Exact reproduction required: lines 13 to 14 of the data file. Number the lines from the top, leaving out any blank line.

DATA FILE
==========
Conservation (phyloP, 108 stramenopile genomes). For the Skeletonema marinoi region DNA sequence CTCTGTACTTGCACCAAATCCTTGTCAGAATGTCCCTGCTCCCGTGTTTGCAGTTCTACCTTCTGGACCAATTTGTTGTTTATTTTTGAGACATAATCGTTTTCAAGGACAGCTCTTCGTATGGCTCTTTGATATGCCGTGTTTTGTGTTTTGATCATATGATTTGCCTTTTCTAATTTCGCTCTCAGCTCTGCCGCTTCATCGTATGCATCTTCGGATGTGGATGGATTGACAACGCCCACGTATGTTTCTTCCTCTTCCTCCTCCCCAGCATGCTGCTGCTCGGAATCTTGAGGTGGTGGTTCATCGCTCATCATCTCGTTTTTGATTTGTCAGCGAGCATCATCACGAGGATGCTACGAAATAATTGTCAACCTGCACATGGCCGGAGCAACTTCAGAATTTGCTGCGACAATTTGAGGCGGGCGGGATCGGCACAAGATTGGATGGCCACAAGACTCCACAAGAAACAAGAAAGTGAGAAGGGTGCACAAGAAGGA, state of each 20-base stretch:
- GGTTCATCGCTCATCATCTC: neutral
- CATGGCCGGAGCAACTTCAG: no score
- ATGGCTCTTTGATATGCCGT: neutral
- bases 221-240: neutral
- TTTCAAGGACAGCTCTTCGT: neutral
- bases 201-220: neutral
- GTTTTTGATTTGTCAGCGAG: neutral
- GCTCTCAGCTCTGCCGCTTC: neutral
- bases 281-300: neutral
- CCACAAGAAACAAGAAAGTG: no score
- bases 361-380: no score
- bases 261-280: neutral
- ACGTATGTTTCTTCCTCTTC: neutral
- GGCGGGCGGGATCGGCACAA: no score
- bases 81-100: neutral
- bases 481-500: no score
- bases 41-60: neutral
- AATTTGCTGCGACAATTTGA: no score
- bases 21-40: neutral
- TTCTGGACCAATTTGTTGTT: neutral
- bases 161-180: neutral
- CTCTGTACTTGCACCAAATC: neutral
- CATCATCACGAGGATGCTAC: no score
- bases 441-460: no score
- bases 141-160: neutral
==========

- bases 261-280: neutral
- ACGTATGTTTCTTCCTCTTC: neutral